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Wednesday, May 31, 2006

Bicycles in Japan

自転車

Collection truck for illegally parked bicycles, Shinjuku, Tokyo. Jitensha is the official word for them, but charinko, shortened to chari, is just as likely to be heard when the topic is bicycles. Cycling is huge in Japan, and is far the preferred means of transport when making your way around the neighborhood as opposed to cars or public transport.

Spidery, long-legged racing bikes and little folding bikes are the trendiest to be seen on the streets at the moment, but they are still way outnumbered by the mama-chari, i.e. ‘mom bike’. It’s hard to believe, but according to law, or perhaps by-law, bicycles are supposed to be ridden on the road in Japan, but you’d be lucky to see one in fifty on the road. The vast majority are ridden on footpaths. To be sure, many footpaths come with a special bicycle lane, but it is blithely ignored by cyclists and pedestrians alike.

Bicycles on the footpath add to what, as a pedestrian, you have to keep an eye out for. Most cyclists approaching will either ring their bell, apply squeaky brakes, or make some kind of noise that will alert whoever is in their path.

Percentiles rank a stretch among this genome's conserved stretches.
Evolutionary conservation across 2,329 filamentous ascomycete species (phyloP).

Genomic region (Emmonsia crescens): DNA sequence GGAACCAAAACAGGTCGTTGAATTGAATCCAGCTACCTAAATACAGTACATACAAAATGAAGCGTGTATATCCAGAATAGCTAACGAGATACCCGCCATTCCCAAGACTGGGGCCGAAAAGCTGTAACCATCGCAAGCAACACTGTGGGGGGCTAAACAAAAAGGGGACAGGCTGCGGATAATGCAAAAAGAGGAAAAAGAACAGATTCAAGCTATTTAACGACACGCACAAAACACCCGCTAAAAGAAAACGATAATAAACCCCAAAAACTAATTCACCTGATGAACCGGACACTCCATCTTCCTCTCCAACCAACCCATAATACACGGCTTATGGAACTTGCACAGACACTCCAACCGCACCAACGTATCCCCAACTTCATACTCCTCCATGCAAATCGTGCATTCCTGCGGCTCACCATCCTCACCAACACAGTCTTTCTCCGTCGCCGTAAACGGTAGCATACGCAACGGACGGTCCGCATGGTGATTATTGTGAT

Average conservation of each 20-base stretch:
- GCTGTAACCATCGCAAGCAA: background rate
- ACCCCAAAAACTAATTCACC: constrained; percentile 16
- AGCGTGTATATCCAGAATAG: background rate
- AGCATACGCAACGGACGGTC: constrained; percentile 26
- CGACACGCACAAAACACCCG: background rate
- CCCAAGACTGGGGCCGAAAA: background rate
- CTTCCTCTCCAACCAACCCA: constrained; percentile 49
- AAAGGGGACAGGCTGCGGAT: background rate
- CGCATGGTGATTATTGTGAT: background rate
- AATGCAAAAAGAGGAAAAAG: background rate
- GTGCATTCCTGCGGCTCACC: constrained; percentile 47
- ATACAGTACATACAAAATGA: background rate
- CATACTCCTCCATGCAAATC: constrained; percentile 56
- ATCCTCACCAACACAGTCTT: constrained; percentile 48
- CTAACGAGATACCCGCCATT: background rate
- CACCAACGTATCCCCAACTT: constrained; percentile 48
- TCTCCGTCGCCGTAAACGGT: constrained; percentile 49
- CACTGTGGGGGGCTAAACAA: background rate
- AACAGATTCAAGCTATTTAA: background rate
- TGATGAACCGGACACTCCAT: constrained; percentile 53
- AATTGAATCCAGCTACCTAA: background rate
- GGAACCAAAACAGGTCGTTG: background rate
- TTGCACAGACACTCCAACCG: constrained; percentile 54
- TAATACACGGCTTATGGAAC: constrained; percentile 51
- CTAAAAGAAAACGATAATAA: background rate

Bicycle parking is provided by most large stores and institutions. A word of warning: never park your bike in front of a shop at night. I have done it a few times and had my bike lugged and dumped a kilometer away – found only after hours of searching. Locking it to an immovable object is not the answer either, as the indignant tenant whose property front you are violating is likely to take to it with something.

Bicycle parking infringement ticket. Simply parking them on the street where there are no shops is a safe temporary option, but any more than an hour or two is asking for trouble. Most of the time you will return to find a relatively harmless warning label attached to it (see left), but if you’re unlucky the illegally parked bicycle collection truck (see top) may be doing the rounds, in which case you are unlikely to see it again. In theory you should find a notice explaining how to get it back – requiring payment of usually a 2 or 3 thousand yen fine, but anything can happen to a little slip of paper.

Having said all that, Japan is a cyclist’s paradise. If you avoid the obstacle course that is the footpath and stick to the roads, you will find that drivers are generally cautious and magnanimous towards cyclists. Furthermore, the streets are generally in excellent repair – usually making for a smoother ride than the footpath. Just don’t forget your helmet, keep those lights on, and oil those brakes!

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